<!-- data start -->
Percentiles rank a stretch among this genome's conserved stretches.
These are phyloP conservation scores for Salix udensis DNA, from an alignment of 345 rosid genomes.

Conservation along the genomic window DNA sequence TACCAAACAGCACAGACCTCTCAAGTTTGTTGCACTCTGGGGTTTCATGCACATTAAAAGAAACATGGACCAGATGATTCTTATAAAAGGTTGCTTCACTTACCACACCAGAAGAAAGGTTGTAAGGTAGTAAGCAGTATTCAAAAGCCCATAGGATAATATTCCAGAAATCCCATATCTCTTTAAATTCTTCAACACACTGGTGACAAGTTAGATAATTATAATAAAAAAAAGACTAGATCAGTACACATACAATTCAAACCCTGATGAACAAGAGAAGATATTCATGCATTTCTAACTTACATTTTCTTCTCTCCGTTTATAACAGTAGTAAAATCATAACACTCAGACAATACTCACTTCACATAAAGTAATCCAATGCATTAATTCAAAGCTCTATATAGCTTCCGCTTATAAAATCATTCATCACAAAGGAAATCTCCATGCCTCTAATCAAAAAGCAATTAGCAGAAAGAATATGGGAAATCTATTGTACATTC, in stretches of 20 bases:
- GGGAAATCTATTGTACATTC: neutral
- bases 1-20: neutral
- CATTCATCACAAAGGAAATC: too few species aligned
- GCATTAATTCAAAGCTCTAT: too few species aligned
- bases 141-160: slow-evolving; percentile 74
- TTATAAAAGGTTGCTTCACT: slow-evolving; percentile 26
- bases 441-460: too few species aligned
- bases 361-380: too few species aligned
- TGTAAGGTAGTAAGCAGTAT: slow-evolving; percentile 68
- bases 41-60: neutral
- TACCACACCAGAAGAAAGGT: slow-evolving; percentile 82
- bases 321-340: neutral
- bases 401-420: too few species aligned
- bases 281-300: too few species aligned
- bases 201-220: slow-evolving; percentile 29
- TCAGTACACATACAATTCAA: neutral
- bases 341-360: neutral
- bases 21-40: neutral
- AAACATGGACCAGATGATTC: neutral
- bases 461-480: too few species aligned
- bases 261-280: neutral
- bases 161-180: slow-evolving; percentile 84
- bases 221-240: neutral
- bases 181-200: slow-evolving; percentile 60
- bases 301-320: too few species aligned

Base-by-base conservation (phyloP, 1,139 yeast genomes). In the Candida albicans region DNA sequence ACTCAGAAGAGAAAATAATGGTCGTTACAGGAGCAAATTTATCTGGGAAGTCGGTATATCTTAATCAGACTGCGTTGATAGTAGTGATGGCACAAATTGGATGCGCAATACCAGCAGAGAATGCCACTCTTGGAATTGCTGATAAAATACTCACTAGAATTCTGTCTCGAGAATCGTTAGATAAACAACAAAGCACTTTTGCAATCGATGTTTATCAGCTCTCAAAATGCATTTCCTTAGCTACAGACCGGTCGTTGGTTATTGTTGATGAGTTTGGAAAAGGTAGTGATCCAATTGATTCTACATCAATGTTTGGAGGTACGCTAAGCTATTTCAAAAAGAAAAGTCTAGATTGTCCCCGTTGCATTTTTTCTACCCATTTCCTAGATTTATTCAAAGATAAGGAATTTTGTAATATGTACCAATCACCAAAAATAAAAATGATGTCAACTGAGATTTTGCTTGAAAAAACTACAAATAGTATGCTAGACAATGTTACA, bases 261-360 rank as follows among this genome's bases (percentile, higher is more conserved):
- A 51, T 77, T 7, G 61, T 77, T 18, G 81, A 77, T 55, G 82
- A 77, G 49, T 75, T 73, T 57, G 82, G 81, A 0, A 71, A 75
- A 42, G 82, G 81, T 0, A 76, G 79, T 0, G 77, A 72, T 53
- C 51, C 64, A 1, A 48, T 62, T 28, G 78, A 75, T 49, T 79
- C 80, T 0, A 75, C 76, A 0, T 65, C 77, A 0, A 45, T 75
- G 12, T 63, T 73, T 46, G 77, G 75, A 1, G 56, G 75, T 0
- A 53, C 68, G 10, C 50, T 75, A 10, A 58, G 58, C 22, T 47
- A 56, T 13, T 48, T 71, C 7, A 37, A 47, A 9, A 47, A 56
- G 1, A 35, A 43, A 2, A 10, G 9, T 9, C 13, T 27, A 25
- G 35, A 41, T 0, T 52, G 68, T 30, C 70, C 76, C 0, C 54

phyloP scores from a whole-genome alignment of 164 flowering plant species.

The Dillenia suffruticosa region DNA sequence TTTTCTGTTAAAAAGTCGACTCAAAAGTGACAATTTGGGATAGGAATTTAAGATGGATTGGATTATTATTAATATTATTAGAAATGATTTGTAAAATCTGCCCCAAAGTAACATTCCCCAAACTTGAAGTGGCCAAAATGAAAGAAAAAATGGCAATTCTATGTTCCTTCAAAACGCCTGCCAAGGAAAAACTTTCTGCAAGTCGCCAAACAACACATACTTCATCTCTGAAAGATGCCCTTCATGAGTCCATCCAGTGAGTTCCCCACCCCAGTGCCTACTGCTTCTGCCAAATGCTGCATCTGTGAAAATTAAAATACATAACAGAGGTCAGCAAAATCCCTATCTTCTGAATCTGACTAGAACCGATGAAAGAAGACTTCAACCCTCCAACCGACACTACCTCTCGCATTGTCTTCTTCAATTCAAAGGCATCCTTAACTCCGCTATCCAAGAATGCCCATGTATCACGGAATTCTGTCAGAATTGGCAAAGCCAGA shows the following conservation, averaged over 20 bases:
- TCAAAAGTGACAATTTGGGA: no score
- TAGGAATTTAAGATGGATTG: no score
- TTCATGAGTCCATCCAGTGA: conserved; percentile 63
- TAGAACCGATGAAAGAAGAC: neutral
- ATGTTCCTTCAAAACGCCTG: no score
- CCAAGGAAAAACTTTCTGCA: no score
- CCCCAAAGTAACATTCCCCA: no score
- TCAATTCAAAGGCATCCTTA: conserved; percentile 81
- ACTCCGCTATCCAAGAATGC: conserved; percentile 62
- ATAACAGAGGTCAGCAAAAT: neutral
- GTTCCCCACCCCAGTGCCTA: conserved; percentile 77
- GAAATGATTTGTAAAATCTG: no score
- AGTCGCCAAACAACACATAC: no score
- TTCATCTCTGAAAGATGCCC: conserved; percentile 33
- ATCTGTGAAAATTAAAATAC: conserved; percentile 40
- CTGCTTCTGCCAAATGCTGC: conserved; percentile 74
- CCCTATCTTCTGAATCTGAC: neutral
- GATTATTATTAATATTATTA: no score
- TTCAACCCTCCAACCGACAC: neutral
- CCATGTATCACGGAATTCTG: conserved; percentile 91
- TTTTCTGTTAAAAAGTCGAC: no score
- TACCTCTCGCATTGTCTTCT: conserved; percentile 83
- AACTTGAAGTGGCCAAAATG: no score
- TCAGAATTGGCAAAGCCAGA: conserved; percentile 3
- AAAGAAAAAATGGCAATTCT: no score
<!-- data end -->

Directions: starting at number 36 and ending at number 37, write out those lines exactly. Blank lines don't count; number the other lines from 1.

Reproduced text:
- A 53, C 68, G 10, C 50, T 75, A 10, A 58, G 58, C 22, T 47
- A 56, T 13, T 48, T 71, C 7, A 37, A 47, A 9, A 47, A 56